ACAI Develops Akilimo Decision Support System For Cassava Farmers in Nigeria and Tanzania
ACAI has released its first field test version of the Akilimo decision support system in paper and application format. These will be used by extension agents to help cassava farmers in Nigeria and Tanzania optimize their productivity and income from cassava growing.
Diagram showing the process of generating recommendations in the Akilimo Cassava agronomy advice tool back end.
The name Akilimo is coined from a combination of two Swahili words Akili meaning Smart/Intelligent and Kilimo meaning Agriculture which loosely translates to smart agriculture. The Akilimo is an ingenious system developed over the course of a three to four-year research and development process to provide site-specific recommendations depending on the farmers’ needs and cropping objectives.
Akilimo decision support system encompasses the infrastructure supporting the data curating, data analysis and information output.
The Akilimo correlates a series of information input by a farmer or extension agent with data calculations in the prediction engine in the background of the tool to output tailored advice that is specific to that particular farmer. The tool has been fashioned to provide advice on fertilizer application depending on location and cropping system, the best planting practices and weed control, intercropping, improving the quality of cassava root starch and how to maintain a constant supply of cassava root to processing industries throughout the year.
ACAI project coordinator Pieter Pypers introducing the Akilimo Tool to project partners in Tanzania
Reflecting on the progress made in the development of the tool, ACAI project leader Dr Pieter Pypers lauded the ACAI team of researchers who have worked tirelessly to create such a versatile tool that is accessible in various forms. He also commended the development partners for their invaluable input through field trials, data and feedback during the development process of the Akilimo decision support system.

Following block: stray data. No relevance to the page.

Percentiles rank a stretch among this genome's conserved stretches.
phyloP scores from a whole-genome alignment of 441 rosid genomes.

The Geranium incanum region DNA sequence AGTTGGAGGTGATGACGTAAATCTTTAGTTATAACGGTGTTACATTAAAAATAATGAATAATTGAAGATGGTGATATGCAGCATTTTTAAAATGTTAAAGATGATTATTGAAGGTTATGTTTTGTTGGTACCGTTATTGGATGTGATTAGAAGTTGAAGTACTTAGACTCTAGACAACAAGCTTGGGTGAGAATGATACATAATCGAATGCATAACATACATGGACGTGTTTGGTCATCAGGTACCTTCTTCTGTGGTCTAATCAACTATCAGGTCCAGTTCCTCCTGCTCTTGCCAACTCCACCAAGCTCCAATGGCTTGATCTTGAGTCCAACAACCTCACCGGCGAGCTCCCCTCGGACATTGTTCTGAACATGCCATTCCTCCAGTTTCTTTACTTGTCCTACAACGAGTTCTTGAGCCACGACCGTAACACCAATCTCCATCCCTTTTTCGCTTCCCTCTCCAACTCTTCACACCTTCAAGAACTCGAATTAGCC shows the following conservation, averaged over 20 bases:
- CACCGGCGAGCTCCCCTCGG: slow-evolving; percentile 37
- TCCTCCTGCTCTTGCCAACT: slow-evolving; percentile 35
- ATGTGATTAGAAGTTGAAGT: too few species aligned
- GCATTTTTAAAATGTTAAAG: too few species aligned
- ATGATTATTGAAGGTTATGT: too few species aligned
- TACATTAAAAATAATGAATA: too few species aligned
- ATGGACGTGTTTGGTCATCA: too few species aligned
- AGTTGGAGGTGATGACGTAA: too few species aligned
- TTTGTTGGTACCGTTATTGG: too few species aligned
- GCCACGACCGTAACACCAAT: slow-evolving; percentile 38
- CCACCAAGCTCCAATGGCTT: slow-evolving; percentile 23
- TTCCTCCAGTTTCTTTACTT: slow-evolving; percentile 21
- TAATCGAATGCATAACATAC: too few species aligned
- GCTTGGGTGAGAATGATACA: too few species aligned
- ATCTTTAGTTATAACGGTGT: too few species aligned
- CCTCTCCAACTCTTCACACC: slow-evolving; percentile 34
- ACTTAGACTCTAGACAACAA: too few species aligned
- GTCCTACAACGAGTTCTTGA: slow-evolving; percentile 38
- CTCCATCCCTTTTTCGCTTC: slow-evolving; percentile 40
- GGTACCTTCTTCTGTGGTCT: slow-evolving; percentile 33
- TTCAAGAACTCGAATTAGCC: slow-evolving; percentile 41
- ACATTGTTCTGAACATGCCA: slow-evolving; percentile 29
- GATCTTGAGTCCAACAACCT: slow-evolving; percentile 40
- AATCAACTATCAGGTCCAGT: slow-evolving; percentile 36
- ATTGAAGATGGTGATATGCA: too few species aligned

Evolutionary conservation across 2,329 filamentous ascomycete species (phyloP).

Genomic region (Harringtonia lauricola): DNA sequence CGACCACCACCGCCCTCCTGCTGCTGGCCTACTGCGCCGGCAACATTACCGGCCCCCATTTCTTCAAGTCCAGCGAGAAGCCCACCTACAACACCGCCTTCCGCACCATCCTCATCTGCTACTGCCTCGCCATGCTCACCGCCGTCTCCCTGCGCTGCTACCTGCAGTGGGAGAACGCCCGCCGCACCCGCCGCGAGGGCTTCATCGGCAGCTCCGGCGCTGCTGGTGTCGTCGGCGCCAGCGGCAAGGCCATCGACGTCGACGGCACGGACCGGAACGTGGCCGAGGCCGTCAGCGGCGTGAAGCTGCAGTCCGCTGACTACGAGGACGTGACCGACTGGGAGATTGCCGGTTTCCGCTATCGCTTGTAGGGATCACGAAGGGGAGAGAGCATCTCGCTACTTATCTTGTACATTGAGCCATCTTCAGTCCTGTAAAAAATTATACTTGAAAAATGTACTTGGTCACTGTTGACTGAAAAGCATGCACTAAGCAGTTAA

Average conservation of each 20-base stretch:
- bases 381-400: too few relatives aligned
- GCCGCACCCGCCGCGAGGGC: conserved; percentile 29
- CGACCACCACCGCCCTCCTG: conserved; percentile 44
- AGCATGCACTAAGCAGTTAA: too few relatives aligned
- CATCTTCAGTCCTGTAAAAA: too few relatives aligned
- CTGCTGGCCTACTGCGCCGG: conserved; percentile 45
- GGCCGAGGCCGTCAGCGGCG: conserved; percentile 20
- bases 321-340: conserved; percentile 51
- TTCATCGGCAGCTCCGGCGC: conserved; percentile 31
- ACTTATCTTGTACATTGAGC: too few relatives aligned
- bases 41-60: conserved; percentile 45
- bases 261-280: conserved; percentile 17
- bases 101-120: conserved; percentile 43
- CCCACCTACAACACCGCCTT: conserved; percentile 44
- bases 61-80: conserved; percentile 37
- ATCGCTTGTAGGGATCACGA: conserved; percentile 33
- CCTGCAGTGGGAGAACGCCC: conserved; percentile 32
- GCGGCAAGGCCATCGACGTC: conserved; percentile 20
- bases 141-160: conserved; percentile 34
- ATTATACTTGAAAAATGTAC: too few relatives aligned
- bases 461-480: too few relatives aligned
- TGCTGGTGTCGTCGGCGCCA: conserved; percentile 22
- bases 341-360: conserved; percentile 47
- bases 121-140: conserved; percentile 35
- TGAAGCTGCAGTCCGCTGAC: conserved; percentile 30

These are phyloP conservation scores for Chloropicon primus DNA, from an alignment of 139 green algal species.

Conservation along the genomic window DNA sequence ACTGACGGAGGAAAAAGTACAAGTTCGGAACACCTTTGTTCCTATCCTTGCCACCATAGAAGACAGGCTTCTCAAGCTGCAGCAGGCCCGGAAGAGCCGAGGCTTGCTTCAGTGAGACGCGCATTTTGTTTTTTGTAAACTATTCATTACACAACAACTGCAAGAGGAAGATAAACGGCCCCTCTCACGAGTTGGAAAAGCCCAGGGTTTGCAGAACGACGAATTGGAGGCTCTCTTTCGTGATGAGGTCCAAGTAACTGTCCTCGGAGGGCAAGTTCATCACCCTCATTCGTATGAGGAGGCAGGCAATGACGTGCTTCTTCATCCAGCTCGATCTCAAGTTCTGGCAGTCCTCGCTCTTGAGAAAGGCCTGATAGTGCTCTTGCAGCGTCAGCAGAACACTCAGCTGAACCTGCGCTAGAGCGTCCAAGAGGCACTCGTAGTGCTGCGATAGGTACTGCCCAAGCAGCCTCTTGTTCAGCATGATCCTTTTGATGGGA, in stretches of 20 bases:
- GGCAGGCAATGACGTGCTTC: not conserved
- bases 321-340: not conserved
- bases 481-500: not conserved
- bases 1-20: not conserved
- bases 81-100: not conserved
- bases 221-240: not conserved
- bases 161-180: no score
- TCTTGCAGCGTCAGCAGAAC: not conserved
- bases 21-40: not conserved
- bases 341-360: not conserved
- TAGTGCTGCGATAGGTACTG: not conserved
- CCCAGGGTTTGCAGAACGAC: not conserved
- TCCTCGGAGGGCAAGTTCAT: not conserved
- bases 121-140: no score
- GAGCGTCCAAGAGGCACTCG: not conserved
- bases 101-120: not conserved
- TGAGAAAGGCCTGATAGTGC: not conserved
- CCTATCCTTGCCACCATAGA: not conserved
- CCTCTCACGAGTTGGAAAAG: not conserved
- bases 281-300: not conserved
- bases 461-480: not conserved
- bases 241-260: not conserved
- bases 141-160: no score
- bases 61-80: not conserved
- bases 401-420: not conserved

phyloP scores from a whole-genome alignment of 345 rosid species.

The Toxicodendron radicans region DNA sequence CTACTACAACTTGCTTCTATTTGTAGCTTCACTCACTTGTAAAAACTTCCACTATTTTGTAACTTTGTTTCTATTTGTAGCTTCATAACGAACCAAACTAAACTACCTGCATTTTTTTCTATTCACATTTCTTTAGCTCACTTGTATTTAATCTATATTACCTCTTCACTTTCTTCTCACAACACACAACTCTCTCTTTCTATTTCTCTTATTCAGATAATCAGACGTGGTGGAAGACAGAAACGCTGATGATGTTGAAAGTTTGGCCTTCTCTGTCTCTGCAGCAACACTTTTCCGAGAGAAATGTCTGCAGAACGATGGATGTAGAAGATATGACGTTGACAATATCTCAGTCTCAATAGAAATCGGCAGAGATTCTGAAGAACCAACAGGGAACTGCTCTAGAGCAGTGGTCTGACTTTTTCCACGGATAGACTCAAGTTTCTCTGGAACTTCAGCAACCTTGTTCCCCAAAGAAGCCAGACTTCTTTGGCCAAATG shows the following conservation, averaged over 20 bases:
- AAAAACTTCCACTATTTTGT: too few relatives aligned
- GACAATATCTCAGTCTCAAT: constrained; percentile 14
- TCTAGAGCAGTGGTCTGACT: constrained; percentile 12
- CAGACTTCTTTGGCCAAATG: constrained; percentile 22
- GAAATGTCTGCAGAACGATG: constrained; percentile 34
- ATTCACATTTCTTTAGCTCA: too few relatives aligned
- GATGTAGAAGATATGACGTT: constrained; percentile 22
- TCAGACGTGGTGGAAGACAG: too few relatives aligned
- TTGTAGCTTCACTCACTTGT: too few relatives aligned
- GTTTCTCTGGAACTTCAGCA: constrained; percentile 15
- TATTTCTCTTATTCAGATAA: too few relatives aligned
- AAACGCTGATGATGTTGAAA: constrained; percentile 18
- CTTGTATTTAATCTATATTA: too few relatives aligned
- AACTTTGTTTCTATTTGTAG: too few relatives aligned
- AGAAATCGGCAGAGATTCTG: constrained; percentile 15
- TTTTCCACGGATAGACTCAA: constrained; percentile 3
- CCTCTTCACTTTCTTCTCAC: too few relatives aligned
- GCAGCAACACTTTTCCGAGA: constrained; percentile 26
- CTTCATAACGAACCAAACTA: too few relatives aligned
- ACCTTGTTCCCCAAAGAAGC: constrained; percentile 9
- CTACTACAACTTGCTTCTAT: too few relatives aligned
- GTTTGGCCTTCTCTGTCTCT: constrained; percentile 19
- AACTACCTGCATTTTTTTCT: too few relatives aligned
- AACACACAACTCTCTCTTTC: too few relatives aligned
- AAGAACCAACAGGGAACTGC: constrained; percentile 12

Akilimo is a very versatile tool, says Dr Pypers, “We have a data-intensive prediction engine in the background co-relating a number of variables that influence the crop performance which then gives recommendation with high accuracy on sophisticated apps as well as simple printed paper.”
Recommendations from Akilimo will be delivered to farmers through a smartphone application, printed maps and recommendation tables (paper-based tools), Unstructured Supplementary Service Data (USSD) and Interactive Voice Response (IVR) format. The initial field test version released only features the mobile application and the paper-based tool while the prediction engine is being calibrated for other formats
At the heart of the Akilimo prediction engine is the culmination of the precision research examining several factors that determine the cassava crop nutrient uptake, growth, root yield and the quality of the starch in the roots. To set up the prediction engine, ACAI integrates results from field trials with various crop models to evaluate cassava response under varying environmental conditions as well as nutrient supply.
Besides the tailored fertilizer recommendation, the tool will also be used to advise farmers land preparation methods, weed management, planting densities and fertilizer application for intercropped cassava fields as well as planting and harvest dates for high cassava root starch quality and sustainable raw material supply.
Akilimo is a highly interactive tool requiring the user to provide a set on the information in the form of responses to improve the accuracy of the recommendations. The user, in this case, a farmer, will be required to give their accurate GPS location, cropping system, current yield and investment capacity. Akilimo will predict the yield of cassava root and compare with the net income for the farmer from the sale of the roots to provide recommendations that help the farmer optimize his/her income.
The development of the Akilimo tool was a collaborative process between IITA scientist and partners from various sectors of the Cassava value chain in Nigeria and Tanzania. At the research level, IITA collaborated with CIAT, CABI, ICRAF, Wageningen University, University of Florida, the Federal University of Agriculture in Abeokuta, Nigeria, Tanzania Institute of Agricultural Research, National Root Crops Research Institute Nigeria and Katholik University of Leuven.
The objectives of the ACAI project were pegged around addressing the needs expressed by key players in the cassava value chain in Nigeria and Tanzania. In Nigeria, ACAI is partnering with SASAKAWA Global 2000, Notore Chemicals limited, Psaltry International, Oyo State Cassava Growers Association, OYSCGA, CAVA II project and 2Scale project. In Tanzania ACAI is partnering with Minjingu Fertilizer, FJS Africa Starch, Best Cassava Project by MEDA, Farm Concern International and Yara.